Corcoran SHU cell 100113 by Grant Slater, KPCC
This small, bleak concrete box is a SHU cell at Corcoran prison. Journalists were given a rare tour of the prison on Oct. 1. Twenty-three prisoners have survived in similar cells in California SHUs for at least 25 years — and 84 for more than 20 years. An additional 303 have been in the SHU at least 10 years. – Photo: Grant Slater, KPCC
During their 60-day hunger strike, California prisoners brought the issue of solitary confinement to the attention of the world and garnered an unprecedented level of support for their cause. At its peak, 30,000 prisoners were on strike, demanding an end to indefinite solitary confinement, fundamental changes in the draconian policies used to keep prisoners in solitary and an end to collective punishment.

“Although this hunger strike is suspended, the major demands of the strikers remain unmet,” said Donna Willmott of the Prisoner Hunger Strike Solidarity Coalition.” We look to our legislators to take a stand against torture. We need them to use their power to bring California in line with other states which have succeeded in shutting down or drastically scaling down their SHU units.”

Prisoners involved in the historic strike are also hoping the hearings can produce real changes in California’s internationally condemned use of solitary confinement. “Sen. Loni Hancock and Assemblymember Tom Ammiano have basically said that there has to be change,” said hunger striker Mutope Duguma from Pelican Bay State Prison’s SHU. “It is our hope that these current hearings will render that change that we so desperately seek in the interests of all prisoners held throughout California in these isolation units and hopefully throughout the United States of America.”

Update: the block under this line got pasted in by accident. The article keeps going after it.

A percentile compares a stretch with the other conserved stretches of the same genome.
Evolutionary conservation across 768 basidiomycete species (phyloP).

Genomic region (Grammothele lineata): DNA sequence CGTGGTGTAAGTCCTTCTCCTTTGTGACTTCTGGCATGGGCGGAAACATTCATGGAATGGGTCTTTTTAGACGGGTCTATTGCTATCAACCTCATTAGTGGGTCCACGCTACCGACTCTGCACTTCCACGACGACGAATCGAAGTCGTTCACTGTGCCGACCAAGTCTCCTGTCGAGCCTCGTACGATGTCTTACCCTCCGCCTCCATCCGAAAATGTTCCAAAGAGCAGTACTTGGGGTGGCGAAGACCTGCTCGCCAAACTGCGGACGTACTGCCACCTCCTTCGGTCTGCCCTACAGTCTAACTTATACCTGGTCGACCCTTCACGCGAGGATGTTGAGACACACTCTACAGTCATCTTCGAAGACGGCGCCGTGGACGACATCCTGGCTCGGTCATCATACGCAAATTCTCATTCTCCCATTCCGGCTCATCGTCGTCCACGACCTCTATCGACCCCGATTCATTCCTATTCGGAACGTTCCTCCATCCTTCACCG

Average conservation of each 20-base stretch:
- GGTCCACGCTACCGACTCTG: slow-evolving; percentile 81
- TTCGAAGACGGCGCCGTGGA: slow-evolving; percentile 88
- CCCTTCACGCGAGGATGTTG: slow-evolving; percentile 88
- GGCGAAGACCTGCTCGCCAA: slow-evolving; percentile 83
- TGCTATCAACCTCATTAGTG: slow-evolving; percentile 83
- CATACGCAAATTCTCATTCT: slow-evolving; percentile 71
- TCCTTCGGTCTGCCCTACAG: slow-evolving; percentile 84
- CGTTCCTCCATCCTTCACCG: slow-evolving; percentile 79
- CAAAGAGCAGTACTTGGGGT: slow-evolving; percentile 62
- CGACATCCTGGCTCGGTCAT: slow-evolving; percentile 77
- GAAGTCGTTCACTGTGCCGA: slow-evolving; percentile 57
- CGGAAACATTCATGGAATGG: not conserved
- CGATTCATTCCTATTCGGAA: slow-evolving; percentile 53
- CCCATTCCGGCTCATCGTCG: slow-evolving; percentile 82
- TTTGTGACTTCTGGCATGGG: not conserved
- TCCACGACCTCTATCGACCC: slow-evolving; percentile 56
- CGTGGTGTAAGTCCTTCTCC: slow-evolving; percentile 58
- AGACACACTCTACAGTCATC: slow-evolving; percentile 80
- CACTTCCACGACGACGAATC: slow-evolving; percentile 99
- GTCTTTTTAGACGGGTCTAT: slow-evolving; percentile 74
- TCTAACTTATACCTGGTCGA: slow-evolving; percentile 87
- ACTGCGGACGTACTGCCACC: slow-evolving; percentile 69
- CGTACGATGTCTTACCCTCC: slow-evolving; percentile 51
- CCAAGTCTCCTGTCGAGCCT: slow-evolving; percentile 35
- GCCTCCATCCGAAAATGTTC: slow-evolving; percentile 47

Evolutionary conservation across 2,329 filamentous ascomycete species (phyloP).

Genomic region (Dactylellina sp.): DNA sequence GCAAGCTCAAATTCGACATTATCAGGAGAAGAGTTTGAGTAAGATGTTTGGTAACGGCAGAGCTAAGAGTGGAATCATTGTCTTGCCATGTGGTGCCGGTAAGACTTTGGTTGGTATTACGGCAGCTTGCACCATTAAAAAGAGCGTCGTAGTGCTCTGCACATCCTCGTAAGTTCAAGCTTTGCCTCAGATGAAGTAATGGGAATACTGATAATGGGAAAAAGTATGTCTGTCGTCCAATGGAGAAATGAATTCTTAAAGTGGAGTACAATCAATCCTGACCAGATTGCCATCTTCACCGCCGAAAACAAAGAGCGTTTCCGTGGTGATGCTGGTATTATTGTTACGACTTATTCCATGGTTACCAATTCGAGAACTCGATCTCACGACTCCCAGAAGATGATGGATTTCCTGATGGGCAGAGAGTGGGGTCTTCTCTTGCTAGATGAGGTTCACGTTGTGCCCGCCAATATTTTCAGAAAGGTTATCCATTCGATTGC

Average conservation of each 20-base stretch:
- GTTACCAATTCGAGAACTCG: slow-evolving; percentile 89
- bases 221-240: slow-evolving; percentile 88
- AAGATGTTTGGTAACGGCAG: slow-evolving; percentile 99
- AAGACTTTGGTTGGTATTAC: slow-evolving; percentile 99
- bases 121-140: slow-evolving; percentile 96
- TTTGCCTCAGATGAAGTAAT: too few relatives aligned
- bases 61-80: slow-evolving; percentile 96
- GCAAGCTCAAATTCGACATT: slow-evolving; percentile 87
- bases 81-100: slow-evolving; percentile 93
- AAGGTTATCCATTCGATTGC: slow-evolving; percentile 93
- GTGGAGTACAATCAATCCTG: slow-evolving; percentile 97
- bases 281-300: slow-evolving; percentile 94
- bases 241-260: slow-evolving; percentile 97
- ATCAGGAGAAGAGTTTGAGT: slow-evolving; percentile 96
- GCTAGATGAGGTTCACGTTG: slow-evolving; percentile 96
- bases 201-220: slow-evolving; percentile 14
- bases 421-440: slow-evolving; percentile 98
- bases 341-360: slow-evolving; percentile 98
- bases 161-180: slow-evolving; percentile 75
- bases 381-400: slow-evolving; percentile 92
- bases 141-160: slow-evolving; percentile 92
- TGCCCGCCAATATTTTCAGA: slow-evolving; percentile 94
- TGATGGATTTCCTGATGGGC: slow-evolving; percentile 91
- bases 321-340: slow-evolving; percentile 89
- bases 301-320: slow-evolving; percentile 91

“During the hearing, lawmakers questioned the humanity and utility of prolonged use of locked-down isolation cells to quell prison gang activity,” KPCC reports.

“’I wonder if there’s been any reduction in gang membership as a result of putting so many people in SHU,’ Assemblywoman Nancy Skinner said to officials from the California Department of Corrections and Rehabilitation.

“’I don’t know that that’s the case at all,’ said CDCR Deputy Director Michael Stainer. Stainer said CDCR lacked the resources to keep real data that would track the results of policies like the SHU.

“Stainer also said it’s too early to tell whether a policy change that’s granted the release of about 343 SHU inmates to the general prison population so far has had any negative effects on prison safety.

“’We need this informational gathering system to judge whether or not these policies are effective,’ Stainer said.

“Stainer estimated housing an inmate in a SHU costs about $15,000-$20,000 more per year than housing an inmate in a high-security general population yard.

“Lawmakers also questioned prison officials about conditions inside the SHUs – whether inmate complaints about food are justified, whether inmates are allotted visitations and whether mentally-ill inmates can participate in group therapy sessions.

“CDCR Deputy Director Kelly Harrington explained that inmates participate in group therapy while in individual, cage-like ‘treatment modules.’ Similarly, SHU inmates in some prisons, like Corcoran, exercise in outdoor cages.

“’I’ve got to say this,’ Ammiano said. ‘There’s just so many comparisons to a zoo. Feeding terms, “treatment modules” – I don’t know; we’ve got to do something about that.’”

Isaac Ontiveros and Azadeh Zohrabi are spokespersons for the Prisoner Hunger Strike Solidarity coalition. Ontiveros can be reached at (510) 444-0484 or isaac@criticalresistance.org. Bay View staff contributed to this report.